Whether or not X chooses to end his life over the loss of his wife is entirely up to him. The same can be said for Steve in the grandchildren scenario. Steve does not owe anything to his grandchildren. He did not choose to have them; they were the product of Steve's children deciding to have children, a choice Steve had nothing to do with. If others attempt to persuade Steve into not committing suicide so that he may continue to live in order to care for his grandchildren, then this would mean that these people view Steve as simply a means to an end. The end in this case being the consolation for Steve's grandchildren.
Whether or not Steve is thinking rationally is entirely irrelevant to this debate. The subject is the selfishness of suicide and the selfishness of those who oppose it, not whether or not it is a rational decision.
In the case of X and Y, I would like to point out that analogies about life, and frankly probably everything, can be misleading. Con gives such an analogy as comparing life to a game and that suicide is a way of quitting the game. However, because these analogies can made so freely, I will craft my own in order to prove my point in addition to debunking Con's analogy. If I were to say that life is like a race to the finish line (the finish line being death), then X and Y will be having a fundamental disagreement about what course of action X should take. X wishes to cross the finish line as quickly as possible, Y wants X to cross the finish line as slowly as possible. Because these two desires are polar opposites, it is shown quite plainly that both X and Y are equally selfish in their desires to determine how quickly X should cross the finish line. In Con's analogy, both X and Y are still both equally selfish. X wishes to stop playing "the game" while Y wishes for X to continue to play "the game." Because these desires are also polar opposites, their selfishness present in said desires are in equilibrium.
In response to Con's argument about the "right to life," I would like to point out that the morality that Con speaks of is entirely subjective. Perhaps one person thinks that not killing is a morally good act, but another thinks that not killing is a morally bad act. One of these parties will be committing a breach of their moral code if they do not act upon it. Because of the subjective nature of morality, the idea of saving a person's life as being selfless is rendered invalid.
One final thing I would like to discuss is the idea of selflessness. It is not logically possibly to intentionally commit a selfless act. The only time a selfless act can be performed is by accident. Take for example, donating money to charity. While the act itself, is presumably beneficial to whatever cause the charity is for, it is also selfishly motivated. Had the charity been for a cause that the person did not support, he or she would not have donated the money to it. Because the charity the person donated the money to did support his or her ideals, the act is a selfish one, regardless of whether or not it benefits others besides the person in question. Even if, for whatever reason, the person had decided to donate money to a charity he did not support, the act is still selfish as he is acting upon his desire to carry out the act.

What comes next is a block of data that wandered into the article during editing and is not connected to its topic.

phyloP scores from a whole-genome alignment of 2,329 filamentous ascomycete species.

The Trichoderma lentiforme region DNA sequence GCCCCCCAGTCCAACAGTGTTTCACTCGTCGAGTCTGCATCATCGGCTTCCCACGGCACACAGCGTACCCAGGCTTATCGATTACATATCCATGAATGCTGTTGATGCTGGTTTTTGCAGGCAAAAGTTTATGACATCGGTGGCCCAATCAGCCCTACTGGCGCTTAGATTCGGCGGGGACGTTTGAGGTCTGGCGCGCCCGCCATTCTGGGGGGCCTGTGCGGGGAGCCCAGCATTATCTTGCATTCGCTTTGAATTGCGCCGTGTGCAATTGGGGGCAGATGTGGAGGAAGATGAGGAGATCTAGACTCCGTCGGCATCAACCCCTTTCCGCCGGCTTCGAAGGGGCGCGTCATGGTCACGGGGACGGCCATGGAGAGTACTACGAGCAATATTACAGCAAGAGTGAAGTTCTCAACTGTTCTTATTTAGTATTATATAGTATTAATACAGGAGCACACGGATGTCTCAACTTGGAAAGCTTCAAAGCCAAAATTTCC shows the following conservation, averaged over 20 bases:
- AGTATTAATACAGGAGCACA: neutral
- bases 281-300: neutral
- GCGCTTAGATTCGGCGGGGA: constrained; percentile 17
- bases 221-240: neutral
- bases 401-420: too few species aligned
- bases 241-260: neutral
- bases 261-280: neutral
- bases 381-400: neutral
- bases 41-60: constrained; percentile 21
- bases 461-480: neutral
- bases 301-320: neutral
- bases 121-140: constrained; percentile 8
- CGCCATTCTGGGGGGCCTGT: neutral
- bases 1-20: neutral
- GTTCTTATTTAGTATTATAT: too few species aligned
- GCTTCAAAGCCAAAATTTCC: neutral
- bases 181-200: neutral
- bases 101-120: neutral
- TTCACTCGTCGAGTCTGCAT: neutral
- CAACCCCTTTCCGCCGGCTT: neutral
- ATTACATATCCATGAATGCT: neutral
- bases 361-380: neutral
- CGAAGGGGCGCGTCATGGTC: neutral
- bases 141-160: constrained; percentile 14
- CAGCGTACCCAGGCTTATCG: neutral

As a matter of respect for any debater, I would like to thank Con for joining me in what became an enjoyable debating experience.
Con also seeks to counter Pro's assertion that rationality is irrelevant, infact rationality ties up to Con's current counter argument. Matthew and Jane understand the irrationality of Steve's actions, on top of defending society in general, Matthew and Jane, selflessly seek to stop Steve from committing a somewhat irrational act, they understand that after a while, after thinking things through Steve would be able to see things from a more objective and rational manner and act as such.
Steve infact does owe a lot to his grandchildren, Steve gave life to his children and his grandchildren are essentially descendants of Steve without him, they would not exist, the mere fact that he gave birth to their parents makes them linked in blood and genetically. Furthermore humans instinctively act in a manner that aides people in their groups. Think of Steve's family as a clan, Steve has a duty to ensure the continued existence of this clan, by defending it from potential dangers that may arise, by stopping Steve from committing suicide you're not merely seeing him as a means to an end,you're seeing him as an integral and necessary part of a clan, they need him and instinctively he owes a duty to protect them. The person who stops the suicide here acts in the best interests of however many grandchildren Steve has, that again is not a selfish act. The person who stops the suicide may not have any family ties with Steve, but still tries to help Steve's family
It is selfless for a man to step out of his safety zone and try and help someone he barely knows by stopping him from committing suicide. This person has a choice to stay away, and keep his nose out of a potentially drama filled scenario, but he still chooses to help. Con argues that is the definition of selflessness
With regards to your second counter argument, regarding the race. Con argues that suicide in this instance would more appropriately be boycotting the race. There is a 100 metre line set, some get there faster, some slower, committing suicide is choosing to not run the race of life. By not running the race X robs himself of finding out how it would have turned out. It is also important to note that X's existence or non existence may not have any relevance to Y's life yet he still chooses to make an effort to connect to Mr X. Much like the Steve analogy he sees things from a more objective perspective. Furthermore Con argues that if these desires are polar opposites, does it not then naturally follow that the selfishness present in these desires are also polar opposites?
With regards to the right to life counter argument, Con refers to paragraph 1 regarding the constitutions,cultures and religions, the facts speak for themselves, what is purely subjective is the idea of selfishness itself. What one regards as selfish is not regarded as selfish by another. Much like Pro argues donating money can both be regarded as selfish and selfless at the same time. Since by implication of Pro's assertion it is clear that Pro agrees that the term selfish itself is somewhat subjective as there is no certainty on what is and what isn't selfish. Is it not therefore Pro's submission that the act of stopping Steve from killing himself has are some elements of selflessness, whether or not the intention was selfless or selfish is debatable, we cannot look into the minds of people, all we can do is judge from their actions and the result of their actions
Once again that was truly enjoyable and thank you for a good argument
1 votes has been placed for this debate.
Vote Placed by bladerunner060 3 years ago